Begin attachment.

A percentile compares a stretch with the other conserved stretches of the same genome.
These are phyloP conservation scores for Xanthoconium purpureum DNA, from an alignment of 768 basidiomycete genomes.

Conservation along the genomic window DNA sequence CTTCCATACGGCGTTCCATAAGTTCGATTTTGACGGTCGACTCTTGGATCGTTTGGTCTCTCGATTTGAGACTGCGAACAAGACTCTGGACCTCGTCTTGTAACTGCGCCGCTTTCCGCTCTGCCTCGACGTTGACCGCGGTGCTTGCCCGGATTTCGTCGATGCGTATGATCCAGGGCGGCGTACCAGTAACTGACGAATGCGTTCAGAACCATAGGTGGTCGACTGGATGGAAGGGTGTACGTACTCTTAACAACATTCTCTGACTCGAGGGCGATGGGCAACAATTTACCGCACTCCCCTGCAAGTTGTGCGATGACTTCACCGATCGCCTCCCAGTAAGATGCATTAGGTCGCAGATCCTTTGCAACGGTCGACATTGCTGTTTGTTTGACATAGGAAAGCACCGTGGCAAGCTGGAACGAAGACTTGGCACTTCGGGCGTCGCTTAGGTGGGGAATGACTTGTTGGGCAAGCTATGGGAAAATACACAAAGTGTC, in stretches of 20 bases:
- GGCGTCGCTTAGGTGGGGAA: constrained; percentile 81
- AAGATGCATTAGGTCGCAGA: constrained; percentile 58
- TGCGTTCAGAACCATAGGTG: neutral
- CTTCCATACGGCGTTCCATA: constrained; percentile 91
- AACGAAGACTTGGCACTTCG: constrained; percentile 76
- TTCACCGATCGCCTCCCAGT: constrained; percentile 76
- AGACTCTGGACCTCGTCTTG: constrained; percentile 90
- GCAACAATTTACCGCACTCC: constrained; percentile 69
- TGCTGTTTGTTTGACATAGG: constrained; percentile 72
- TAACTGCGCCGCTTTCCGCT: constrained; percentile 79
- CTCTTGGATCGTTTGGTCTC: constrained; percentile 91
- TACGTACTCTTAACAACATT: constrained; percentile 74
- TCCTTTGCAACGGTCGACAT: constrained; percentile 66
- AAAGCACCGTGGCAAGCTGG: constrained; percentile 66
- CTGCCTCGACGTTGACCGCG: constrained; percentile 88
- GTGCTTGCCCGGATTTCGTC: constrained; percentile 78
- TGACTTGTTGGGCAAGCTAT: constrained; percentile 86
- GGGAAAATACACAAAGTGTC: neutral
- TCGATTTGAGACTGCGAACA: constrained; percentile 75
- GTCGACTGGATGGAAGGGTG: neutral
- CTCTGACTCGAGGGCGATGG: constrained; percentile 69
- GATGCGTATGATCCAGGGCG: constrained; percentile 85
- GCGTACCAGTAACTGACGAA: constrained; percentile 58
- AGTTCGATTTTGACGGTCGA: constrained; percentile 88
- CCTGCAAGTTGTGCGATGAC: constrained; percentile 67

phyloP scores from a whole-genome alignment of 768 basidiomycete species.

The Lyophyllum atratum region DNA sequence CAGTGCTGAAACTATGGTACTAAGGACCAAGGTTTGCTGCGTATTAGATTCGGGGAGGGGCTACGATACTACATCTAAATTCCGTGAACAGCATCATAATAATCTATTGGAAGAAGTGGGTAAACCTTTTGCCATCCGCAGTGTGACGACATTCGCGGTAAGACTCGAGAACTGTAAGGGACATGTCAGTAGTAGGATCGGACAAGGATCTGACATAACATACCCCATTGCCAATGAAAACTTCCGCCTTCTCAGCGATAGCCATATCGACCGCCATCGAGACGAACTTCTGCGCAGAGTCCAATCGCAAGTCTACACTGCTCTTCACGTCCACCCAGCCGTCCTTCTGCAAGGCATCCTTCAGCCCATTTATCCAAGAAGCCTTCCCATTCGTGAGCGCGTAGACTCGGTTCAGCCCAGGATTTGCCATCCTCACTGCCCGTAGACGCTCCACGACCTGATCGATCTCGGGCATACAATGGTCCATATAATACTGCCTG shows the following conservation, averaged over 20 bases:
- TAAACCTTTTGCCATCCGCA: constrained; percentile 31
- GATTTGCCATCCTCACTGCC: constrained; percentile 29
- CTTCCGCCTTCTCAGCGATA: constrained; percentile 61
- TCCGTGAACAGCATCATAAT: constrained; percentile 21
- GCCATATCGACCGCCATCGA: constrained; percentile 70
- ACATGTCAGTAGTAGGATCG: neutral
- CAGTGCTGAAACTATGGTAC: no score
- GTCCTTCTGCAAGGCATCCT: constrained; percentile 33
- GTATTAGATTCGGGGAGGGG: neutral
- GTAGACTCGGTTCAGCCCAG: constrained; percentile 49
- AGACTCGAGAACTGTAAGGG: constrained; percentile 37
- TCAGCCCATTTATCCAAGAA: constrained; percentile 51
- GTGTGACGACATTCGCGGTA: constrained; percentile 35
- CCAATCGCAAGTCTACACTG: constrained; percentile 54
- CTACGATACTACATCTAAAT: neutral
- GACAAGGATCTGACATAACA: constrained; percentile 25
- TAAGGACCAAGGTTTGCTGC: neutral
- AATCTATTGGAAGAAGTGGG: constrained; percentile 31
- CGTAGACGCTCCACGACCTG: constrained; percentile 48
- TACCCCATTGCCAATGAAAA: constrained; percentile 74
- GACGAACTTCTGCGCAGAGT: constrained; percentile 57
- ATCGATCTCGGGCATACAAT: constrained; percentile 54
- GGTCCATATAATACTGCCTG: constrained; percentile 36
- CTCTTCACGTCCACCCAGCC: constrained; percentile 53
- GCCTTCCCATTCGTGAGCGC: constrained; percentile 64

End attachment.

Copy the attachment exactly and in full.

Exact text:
A percentile compares a stretch with the other conserved stretches of the same genome.
These are phyloP conservation scores for Xanthoconium purpureum DNA, from an alignment of 768 basidiomycete genomes.

Conservation along the genomic window DNA sequence CTTCCATACGGCGTTCCATAAGTTCGATTTTGACGGTCGACTCTTGGATCGTTTGGTCTCTCGATTTGAGACTGCGAACAAGACTCTGGACCTCGTCTTGTAACTGCGCCGCTTTCCGCTCTGCCTCGACGTTGACCGCGGTGCTTGCCCGGATTTCGTCGATGCGTATGATCCAGGGCGGCGTACCAGTAACTGACGAATGCGTTCAGAACCATAGGTGGTCGACTGGATGGAAGGGTGTACGTACTCTTAACAACATTCTCTGACTCGAGGGCGATGGGCAACAATTTACCGCACTCCCCTGCAAGTTGTGCGATGACTTCACCGATCGCCTCCCAGTAAGATGCATTAGGTCGCAGATCCTTTGCAACGGTCGACATTGCTGTTTGTTTGACATAGGAAAGCACCGTGGCAAGCTGGAACGAAGACTTGGCACTTCGGGCGTCGCTTAGGTGGGGAATGACTTGTTGGGCAAGCTATGGGAAAATACACAAAGTGTC, in stretches of 20 bases:
- GGCGTCGCTTAGGTGGGGAA: constrained; percentile 81
- AAGATGCATTAGGTCGCAGA: constrained; percentile 58
- TGCGTTCAGAACCATAGGTG: neutral
- CTTCCATACGGCGTTCCATA: constrained; percentile 91
- AACGAAGACTTGGCACTTCG: constrained; percentile 76
- TTCACCGATCGCCTCCCAGT: constrained; percentile 76
- AGACTCTGGACCTCGTCTTG: constrained; percentile 90
- GCAACAATTTACCGCACTCC: constrained; percentile 69
- TGCTGTTTGTTTGACATAGG: constrained; percentile 72
- TAACTGCGCCGCTTTCCGCT: constrained; percentile 79
- CTCTTGGATCGTTTGGTCTC: constrained; percentile 91
- TACGTACTCTTAACAACATT: constrained; percentile 74
- TCCTTTGCAACGGTCGACAT: constrained; percentile 66
- AAAGCACCGTGGCAAGCTGG: constrained; percentile 66
- CTGCCTCGACGTTGACCGCG: constrained; percentile 88
- GTGCTTGCCCGGATTTCGTC: constrained; percentile 78
- TGACTTGTTGGGCAAGCTAT: constrained; percentile 86
- GGGAAAATACACAAAGTGTC: neutral
- TCGATTTGAGACTGCGAACA: constrained; percentile 75
- GTCGACTGGATGGAAGGGTG: neutral
- CTCTGACTCGAGGGCGATGG: constrained; percentile 69
- GATGCGTATGATCCAGGGCG: constrained; percentile 85
- GCGTACCAGTAACTGACGAA: constrained; percentile 58
- AGTTCGATTTTGACGGTCGA: constrained; percentile 88
- CCTGCAAGTTGTGCGATGAC: constrained; percentile 67

phyloP scores from a whole-genome alignment of 768 basidiomycete species.

The Lyophyllum atratum region DNA sequence CAGTGCTGAAACTATGGTACTAAGGACCAAGGTTTGCTGCGTATTAGATTCGGGGAGGGGCTACGATACTACATCTAAATTCCGTGAACAGCATCATAATAATCTATTGGAAGAAGTGGGTAAACCTTTTGCCATCCGCAGTGTGACGACATTCGCGGTAAGACTCGAGAACTGTAAGGGACATGTCAGTAGTAGGATCGGACAAGGATCTGACATAACATACCCCATTGCCAATGAAAACTTCCGCCTTCTCAGCGATAGCCATATCGACCGCCATCGAGACGAACTTCTGCGCAGAGTCCAATCGCAAGTCTACACTGCTCTTCACGTCCACCCAGCCGTCCTTCTGCAAGGCATCCTTCAGCCCATTTATCCAAGAAGCCTTCCCATTCGTGAGCGCGTAGACTCGGTTCAGCCCAGGATTTGCCATCCTCACTGCCCGTAGACGCTCCACGACCTGATCGATCTCGGGCATACAATGGTCCATATAATACTGCCTG shows the following conservation, averaged over 20 bases:
- TAAACCTTTTGCCATCCGCA: constrained; percentile 31
- GATTTGCCATCCTCACTGCC: constrained; percentile 29
- CTTCCGCCTTCTCAGCGATA: constrained; percentile 61
- TCCGTGAACAGCATCATAAT: constrained; percentile 21
- GCCATATCGACCGCCATCGA: constrained; percentile 70
- ACATGTCAGTAGTAGGATCG: neutral
- CAGTGCTGAAACTATGGTAC: no score
- GTCCTTCTGCAAGGCATCCT: constrained; percentile 33
- GTATTAGATTCGGGGAGGGG: neutral
- GTAGACTCGGTTCAGCCCAG: constrained; percentile 49
- AGACTCGAGAACTGTAAGGG: constrained; percentile 37
- TCAGCCCATTTATCCAAGAA: constrained; percentile 51
- GTGTGACGACATTCGCGGTA: constrained; percentile 35
- CCAATCGCAAGTCTACACTG: constrained; percentile 54
- CTACGATACTACATCTAAAT: neutral
- GACAAGGATCTGACATAACA: constrained; percentile 25
- TAAGGACCAAGGTTTGCTGC: neutral
- AATCTATTGGAAGAAGTGGG: constrained; percentile 31
- CGTAGACGCTCCACGACCTG: constrained; percentile 48
- TACCCCATTGCCAATGAAAA: constrained; percentile 74
- GACGAACTTCTGCGCAGAGT: constrained; percentile 57
- ATCGATCTCGGGCATACAAT: constrained; percentile 54
- GGTCCATATAATACTGCCTG: constrained; percentile 36
- CTCTTCACGTCCACCCAGCC: constrained; percentile 53
- GCCTTCCCATTCGTGAGCGC: constrained; percentile 64